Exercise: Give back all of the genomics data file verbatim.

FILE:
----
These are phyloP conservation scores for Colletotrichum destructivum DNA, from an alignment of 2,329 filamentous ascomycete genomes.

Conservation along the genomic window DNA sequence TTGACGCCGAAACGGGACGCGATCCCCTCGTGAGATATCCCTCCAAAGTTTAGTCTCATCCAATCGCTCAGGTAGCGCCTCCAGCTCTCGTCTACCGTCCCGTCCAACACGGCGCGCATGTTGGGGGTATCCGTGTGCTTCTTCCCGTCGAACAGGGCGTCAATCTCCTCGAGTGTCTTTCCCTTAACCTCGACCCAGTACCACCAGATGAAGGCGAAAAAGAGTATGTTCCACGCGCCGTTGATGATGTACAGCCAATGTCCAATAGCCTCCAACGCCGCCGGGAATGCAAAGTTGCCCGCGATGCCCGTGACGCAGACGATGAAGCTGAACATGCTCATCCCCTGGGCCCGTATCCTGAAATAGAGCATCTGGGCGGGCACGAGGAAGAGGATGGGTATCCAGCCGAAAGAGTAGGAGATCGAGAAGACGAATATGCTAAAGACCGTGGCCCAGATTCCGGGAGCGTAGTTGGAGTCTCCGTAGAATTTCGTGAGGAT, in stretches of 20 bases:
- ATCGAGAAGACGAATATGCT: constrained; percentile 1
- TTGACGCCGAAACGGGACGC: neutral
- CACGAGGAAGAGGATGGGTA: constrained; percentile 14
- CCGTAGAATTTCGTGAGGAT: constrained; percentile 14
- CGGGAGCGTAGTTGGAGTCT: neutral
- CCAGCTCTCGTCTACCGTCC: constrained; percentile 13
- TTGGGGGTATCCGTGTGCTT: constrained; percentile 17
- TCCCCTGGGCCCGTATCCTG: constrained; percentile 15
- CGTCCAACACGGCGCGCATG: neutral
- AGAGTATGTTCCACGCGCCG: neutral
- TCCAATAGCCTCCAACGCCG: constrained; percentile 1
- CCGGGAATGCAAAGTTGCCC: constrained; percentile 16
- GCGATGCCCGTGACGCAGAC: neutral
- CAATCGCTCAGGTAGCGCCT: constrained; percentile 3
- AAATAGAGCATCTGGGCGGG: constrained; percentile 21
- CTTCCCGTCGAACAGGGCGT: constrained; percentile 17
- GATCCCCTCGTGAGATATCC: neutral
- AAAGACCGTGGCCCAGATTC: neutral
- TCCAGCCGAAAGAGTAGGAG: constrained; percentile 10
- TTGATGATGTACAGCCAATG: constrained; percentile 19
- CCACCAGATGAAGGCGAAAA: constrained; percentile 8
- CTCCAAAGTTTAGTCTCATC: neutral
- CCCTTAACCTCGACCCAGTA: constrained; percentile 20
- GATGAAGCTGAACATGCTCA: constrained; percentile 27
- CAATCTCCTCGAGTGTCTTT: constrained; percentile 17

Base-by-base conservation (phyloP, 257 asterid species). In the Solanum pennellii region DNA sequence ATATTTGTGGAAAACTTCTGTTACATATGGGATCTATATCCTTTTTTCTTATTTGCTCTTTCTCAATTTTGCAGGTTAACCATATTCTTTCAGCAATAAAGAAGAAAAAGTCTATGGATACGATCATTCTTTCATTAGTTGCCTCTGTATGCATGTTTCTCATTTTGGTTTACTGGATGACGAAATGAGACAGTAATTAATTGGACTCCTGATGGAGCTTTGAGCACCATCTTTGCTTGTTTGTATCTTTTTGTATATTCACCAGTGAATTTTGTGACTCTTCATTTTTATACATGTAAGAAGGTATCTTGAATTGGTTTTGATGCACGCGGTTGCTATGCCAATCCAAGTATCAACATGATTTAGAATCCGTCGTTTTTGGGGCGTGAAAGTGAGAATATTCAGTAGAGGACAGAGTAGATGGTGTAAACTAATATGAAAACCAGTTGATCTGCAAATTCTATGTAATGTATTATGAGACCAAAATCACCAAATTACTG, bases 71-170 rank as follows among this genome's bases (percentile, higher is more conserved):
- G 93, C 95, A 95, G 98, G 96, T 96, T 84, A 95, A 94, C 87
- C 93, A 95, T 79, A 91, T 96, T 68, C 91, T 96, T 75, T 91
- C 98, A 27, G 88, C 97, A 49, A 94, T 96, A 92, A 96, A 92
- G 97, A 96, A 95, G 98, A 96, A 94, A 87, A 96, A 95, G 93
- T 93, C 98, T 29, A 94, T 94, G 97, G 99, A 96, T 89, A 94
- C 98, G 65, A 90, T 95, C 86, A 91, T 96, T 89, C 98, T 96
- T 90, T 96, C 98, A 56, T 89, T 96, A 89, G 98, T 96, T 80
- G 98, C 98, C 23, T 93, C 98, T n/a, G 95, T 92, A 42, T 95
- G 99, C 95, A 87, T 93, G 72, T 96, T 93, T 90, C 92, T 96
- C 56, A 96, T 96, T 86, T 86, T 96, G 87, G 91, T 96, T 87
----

These are phyloP conservation scores for Colletotrichum destructivum DNA, from an alignment of 2,329 filamentous ascomycete genomes.

Conservation along the genomic window DNA sequence TTGACGCCGAAACGGGACGCGATCCCCTCGTGAGATATCCCTCCAAAGTTTAGTCTCATCCAATCGCTCAGGTAGCGCCTCCAGCTCTCGTCTACCGTCCCGTCCAACACGGCGCGCATGTTGGGGGTATCCGTGTGCTTCTTCCCGTCGAACAGGGCGTCAATCTCCTCGAGTGTCTTTCCCTTAACCTCGACCCAGTACCACCAGATGAAGGCGAAAAAGAGTATGTTCCACGCGCCGTTGATGATGTACAGCCAATGTCCAATAGCCTCCAACGCCGCCGGGAATGCAAAGTTGCCCGCGATGCCCGTGACGCAGACGATGAAGCTGAACATGCTCATCCCCTGGGCCCGTATCCTGAAATAGAGCATCTGGGCGGGCACGAGGAAGAGGATGGGTATCCAGCCGAAAGAGTAGGAGATCGAGAAGACGAATATGCTAAAGACCGTGGCCCAGATTCCGGGAGCGTAGTTGGAGTCTCCGTAGAATTTCGTGAGGAT, in stretches of 20 bases:
- ATCGAGAAGACGAATATGCT: constrained; percentile 1
- TTGACGCCGAAACGGGACGC: neutral
- CACGAGGAAGAGGATGGGTA: constrained; percentile 14
- CCGTAGAATTTCGTGAGGAT: constrained; percentile 14
- CGGGAGCGTAGTTGGAGTCT: neutral
- CCAGCTCTCGTCTACCGTCC: constrained; percentile 13
- TTGGGGGTATCCGTGTGCTT: constrained; percentile 17
- TCCCCTGGGCCCGTATCCTG: constrained; percentile 15
- CGTCCAACACGGCGCGCATG: neutral
- AGAGTATGTTCCACGCGCCG: neutral
- TCCAATAGCCTCCAACGCCG: constrained; percentile 1
- CCGGGAATGCAAAGTTGCCC: constrained; percentile 16
- GCGATGCCCGTGACGCAGAC: neutral
- CAATCGCTCAGGTAGCGCCT: constrained; percentile 3
- AAATAGAGCATCTGGGCGGG: constrained; percentile 21
- CTTCCCGTCGAACAGGGCGT: constrained; percentile 17
- GATCCCCTCGTGAGATATCC: neutral
- AAAGACCGTGGCCCAGATTC: neutral
- TCCAGCCGAAAGAGTAGGAG: constrained; percentile 10
- TTGATGATGTACAGCCAATG: constrained; percentile 19
- CCACCAGATGAAGGCGAAAA: constrained; percentile 8
- CTCCAAAGTTTAGTCTCATC: neutral
- CCCTTAACCTCGACCCAGTA: constrained; percentile 20
- GATGAAGCTGAACATGCTCA: constrained; percentile 27
- CAATCTCCTCGAGTGTCTTT: constrained; percentile 17

Base-by-base conservation (phyloP, 257 asterid species). In the Solanum pennellii region DNA sequence ATATTTGTGGAAAACTTCTGTTACATATGGGATCTATATCCTTTTTTCTTATTTGCTCTTTCTCAATTTTGCAGGTTAACCATATTCTTTCAGCAATAAAGAAGAAAAAGTCTATGGATACGATCATTCTTTCATTAGTTGCCTCTGTATGCATGTTTCTCATTTTGGTTTACTGGATGACGAAATGAGACAGTAATTAATTGGACTCCTGATGGAGCTTTGAGCACCATCTTTGCTTGTTTGTATCTTTTTGTATATTCACCAGTGAATTTTGTGACTCTTCATTTTTATACATGTAAGAAGGTATCTTGAATTGGTTTTGATGCACGCGGTTGCTATGCCAATCCAAGTATCAACATGATTTAGAATCCGTCGTTTTTGGGGCGTGAAAGTGAGAATATTCAGTAGAGGACAGAGTAGATGGTGTAAACTAATATGAAAACCAGTTGATCTGCAAATTCTATGTAATGTATTATGAGACCAAAATCACCAAATTACTG, bases 71-170 rank as follows among this genome's bases (percentile, higher is more conserved):
- G 93, C 95, A 95, G 98, G 96, T 96, T 84, A 95, A 94, C 87
- C 93, A 95, T 79, A 91, T 96, T 68, C 91, T 96, T 75, T 91
- C 98, A 27, G 88, C 97, A 49, A 94, T 96, A 92, A 96, A 92
- G 97, A 96, A 95, G 98, A 96, A 94, A 87, A 96, A 95, G 93
- T 93, C 98, T 29, A 94, T 94, G 97, G 99, A 96, T 89, A 94
- C 98, G 65, A 90, T 95, C 86, A 91, T 96, T 89, C 98, T 96
- T 90, T 96, C 98, A 56, T 89, T 96, A 89, G 98, T 96, T 80
- G 98, C 98, C 23, T 93, C 98, T n/a, G 95, T 92, A 42, T 95
- G 99, C 95, A 87, T 93, G 72, T 96, T 93, T 90, C 92, T 96
- C 56, A 96, T 96, T 86, T 86, T 96, G 87, G 91, T 96, T 87